The Navy’s bridge: Cultural Engagement Unit helps connect U.S., partner forces

CHINHAE South Korea (March 14, 2016) A language and regional expert of the U.S. Navy’s Cultural Engagement Unit, works with service members from the Republic of Korea navy during a combined training with U.S. forces. (U.S. Navy photo by Mass Communication Specialist 2nd Class Paul Coover/RELEASED)

By Mass Communication Specialist 2nd Class Paul Coover

SAN DIEGO – In a cramped, second-deck passageway inside a nondescript building aboard Naval Amphibious Base Coronado, Sailors drenched in sweat are shuffling into various office spaces, dropping heavy gear with thuds before gingerly moving toward the exits. It’s late afternoon, and after a six-mile ruck run down the Silver Strand in Coronado, California, the Sailors are still only partially finished with a multi-day selection process to join a small but critical Naval command. The Navy’s Cultural Engagement Unit, for which the Sailors are applying, has slots for 51 language and regional experts, or LREs, who can assist in operating in complex overseas environments. Only an elite few applicants will make the cut.

The goal of the CEU is to increase the Navy’s operational effectiveness by more fully understanding world cultures that might be unfamiliar to Sailors born and raised in the United States. Accomplishing that ambitious goal, of course, requires LREs who can bridge gaps between cultures while working independently. That’s part of the reason the screening process is so selective. To be a native speaker of a foreign language is not enough to qualify for a CEU position, nor is being physically fit enough to keep pace with the Navy’s highest operational tempos, though LREs must possess both of those traits. LREs must also possess a holistic knowledge of a region in which the Navy operates, including the nuances that make life in that area unique — deployed LREs might need to work as translators one minute and help navigate a busy local market the next.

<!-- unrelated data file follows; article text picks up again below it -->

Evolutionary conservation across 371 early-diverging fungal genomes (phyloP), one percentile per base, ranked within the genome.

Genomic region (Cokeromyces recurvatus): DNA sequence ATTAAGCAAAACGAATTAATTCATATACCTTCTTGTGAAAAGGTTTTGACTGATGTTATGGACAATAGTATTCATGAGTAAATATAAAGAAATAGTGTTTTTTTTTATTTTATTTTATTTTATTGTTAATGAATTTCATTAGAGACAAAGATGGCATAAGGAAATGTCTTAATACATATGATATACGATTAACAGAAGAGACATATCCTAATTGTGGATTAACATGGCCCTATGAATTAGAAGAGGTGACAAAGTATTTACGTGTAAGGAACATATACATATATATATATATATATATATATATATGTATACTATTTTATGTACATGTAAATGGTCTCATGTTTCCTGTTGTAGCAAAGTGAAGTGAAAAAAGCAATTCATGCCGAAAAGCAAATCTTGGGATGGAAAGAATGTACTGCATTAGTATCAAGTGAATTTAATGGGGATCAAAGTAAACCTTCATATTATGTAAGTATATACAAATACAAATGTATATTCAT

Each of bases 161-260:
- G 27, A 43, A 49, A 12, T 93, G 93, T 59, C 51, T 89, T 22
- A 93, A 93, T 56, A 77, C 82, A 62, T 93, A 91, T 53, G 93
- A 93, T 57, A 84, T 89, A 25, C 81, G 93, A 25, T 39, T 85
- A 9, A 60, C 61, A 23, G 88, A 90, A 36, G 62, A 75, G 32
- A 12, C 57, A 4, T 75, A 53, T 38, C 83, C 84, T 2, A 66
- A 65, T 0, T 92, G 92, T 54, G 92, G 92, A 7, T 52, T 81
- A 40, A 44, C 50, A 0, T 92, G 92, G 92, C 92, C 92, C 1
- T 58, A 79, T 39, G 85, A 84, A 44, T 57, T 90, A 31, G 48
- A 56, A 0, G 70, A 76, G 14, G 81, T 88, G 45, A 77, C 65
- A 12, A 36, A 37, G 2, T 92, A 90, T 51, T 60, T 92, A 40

The three-day trial to join the CEU contains several physical fitness tests — including the six-mile ruck run — a swim qualification, and a board-conducted interview process. The trial also places a high value on maturity and education, which are assessed in-person during the screening. Such a detailed evaluation is both time- and labor-intensive for the command, but it’s not one that command leadership is willing to compromise. The Navy has to have LREs who can hit the ground running.

“If you don’t have trust, you don’t have anything,” said Lt. Cmdr. Anthony Waters, the officer in charge of the CEU, “and we have to earn that trust [with a partner nation] within a six-month deployment.”

That’s a large part of the reason education is so highly valued at the command. Many LREs already had bachelor’s or even master’s degrees before joining the Navy, since pursuing higher education was often part of what brought them to the U.S. from their home countries. Once at the command, the emphasis on learning and growth continues. Time is allotted to study for Navy advancement exams, CEU leadership supports Sailors who continue to pursue advanced degrees, and the command provides numerous resources for professional military development.